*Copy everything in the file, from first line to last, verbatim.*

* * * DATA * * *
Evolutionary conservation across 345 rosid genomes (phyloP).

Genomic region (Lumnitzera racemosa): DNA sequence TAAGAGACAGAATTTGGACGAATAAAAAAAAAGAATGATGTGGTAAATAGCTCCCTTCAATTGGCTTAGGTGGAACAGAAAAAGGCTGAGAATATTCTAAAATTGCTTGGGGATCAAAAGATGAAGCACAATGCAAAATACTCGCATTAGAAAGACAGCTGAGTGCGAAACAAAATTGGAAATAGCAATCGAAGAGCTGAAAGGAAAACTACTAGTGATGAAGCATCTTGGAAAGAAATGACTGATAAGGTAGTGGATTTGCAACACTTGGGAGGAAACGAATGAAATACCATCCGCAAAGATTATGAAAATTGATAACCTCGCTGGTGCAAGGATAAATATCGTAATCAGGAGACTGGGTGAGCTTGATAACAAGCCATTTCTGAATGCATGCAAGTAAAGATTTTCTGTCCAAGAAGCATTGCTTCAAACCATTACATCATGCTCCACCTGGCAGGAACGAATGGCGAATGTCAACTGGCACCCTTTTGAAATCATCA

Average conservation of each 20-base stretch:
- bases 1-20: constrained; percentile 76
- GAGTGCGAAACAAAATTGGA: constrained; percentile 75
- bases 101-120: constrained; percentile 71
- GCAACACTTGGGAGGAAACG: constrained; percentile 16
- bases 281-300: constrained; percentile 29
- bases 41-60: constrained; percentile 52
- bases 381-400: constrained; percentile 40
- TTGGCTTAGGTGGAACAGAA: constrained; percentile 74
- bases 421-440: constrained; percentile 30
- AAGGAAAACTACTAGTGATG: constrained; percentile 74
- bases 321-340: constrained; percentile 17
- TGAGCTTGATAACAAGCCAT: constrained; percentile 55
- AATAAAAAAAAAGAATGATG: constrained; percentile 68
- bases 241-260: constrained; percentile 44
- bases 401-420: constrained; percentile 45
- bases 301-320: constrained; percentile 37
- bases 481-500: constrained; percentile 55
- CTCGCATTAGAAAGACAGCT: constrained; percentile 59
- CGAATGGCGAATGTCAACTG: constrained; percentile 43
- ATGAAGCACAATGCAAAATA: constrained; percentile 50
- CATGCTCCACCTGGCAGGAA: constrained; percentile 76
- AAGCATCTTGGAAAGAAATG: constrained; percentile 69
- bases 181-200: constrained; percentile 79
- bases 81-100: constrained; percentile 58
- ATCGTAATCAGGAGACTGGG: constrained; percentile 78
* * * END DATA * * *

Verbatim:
Evolutionary conservation across 345 rosid genomes (phyloP).

Genomic region (Lumnitzera racemosa): DNA sequence TAAGAGACAGAATTTGGACGAATAAAAAAAAAGAATGATGTGGTAAATAGCTCCCTTCAATTGGCTTAGGTGGAACAGAAAAAGGCTGAGAATATTCTAAAATTGCTTGGGGATCAAAAGATGAAGCACAATGCAAAATACTCGCATTAGAAAGACAGCTGAGTGCGAAACAAAATTGGAAATAGCAATCGAAGAGCTGAAAGGAAAACTACTAGTGATGAAGCATCTTGGAAAGAAATGACTGATAAGGTAGTGGATTTGCAACACTTGGGAGGAAACGAATGAAATACCATCCGCAAAGATTATGAAAATTGATAACCTCGCTGGTGCAAGGATAAATATCGTAATCAGGAGACTGGGTGAGCTTGATAACAAGCCATTTCTGAATGCATGCAAGTAAAGATTTTCTGTCCAAGAAGCATTGCTTCAAACCATTACATCATGCTCCACCTGGCAGGAACGAATGGCGAATGTCAACTGGCACCCTTTTGAAATCATCA

Average conservation of each 20-base stretch:
- bases 1-20: constrained; percentile 76
- GAGTGCGAAACAAAATTGGA: constrained; percentile 75
- bases 101-120: constrained; percentile 71
- GCAACACTTGGGAGGAAACG: constrained; percentile 16
- bases 281-300: constrained; percentile 29
- bases 41-60: constrained; percentile 52
- bases 381-400: constrained; percentile 40
- TTGGCTTAGGTGGAACAGAA: constrained; percentile 74
- bases 421-440: constrained; percentile 30
- AAGGAAAACTACTAGTGATG: constrained; percentile 74
- bases 321-340: constrained; percentile 17
- TGAGCTTGATAACAAGCCAT: constrained; percentile 55
- AATAAAAAAAAAGAATGATG: constrained; percentile 68
- bases 241-260: constrained; percentile 44
- bases 401-420: constrained; percentile 45
- bases 301-320: constrained; percentile 37
- bases 481-500: constrained; percentile 55
- CTCGCATTAGAAAGACAGCT: constrained; percentile 59
- CGAATGGCGAATGTCAACTG: constrained; percentile 43
- ATGAAGCACAATGCAAAATA: constrained; percentile 50
- CATGCTCCACCTGGCAGGAA: constrained; percentile 76
- AAGCATCTTGGAAAGAAATG: constrained; percentile 69
- bases 181-200: constrained; percentile 79
- bases 81-100: constrained; percentile 58
- ATCGTAATCAGGAGACTGGG: constrained; percentile 78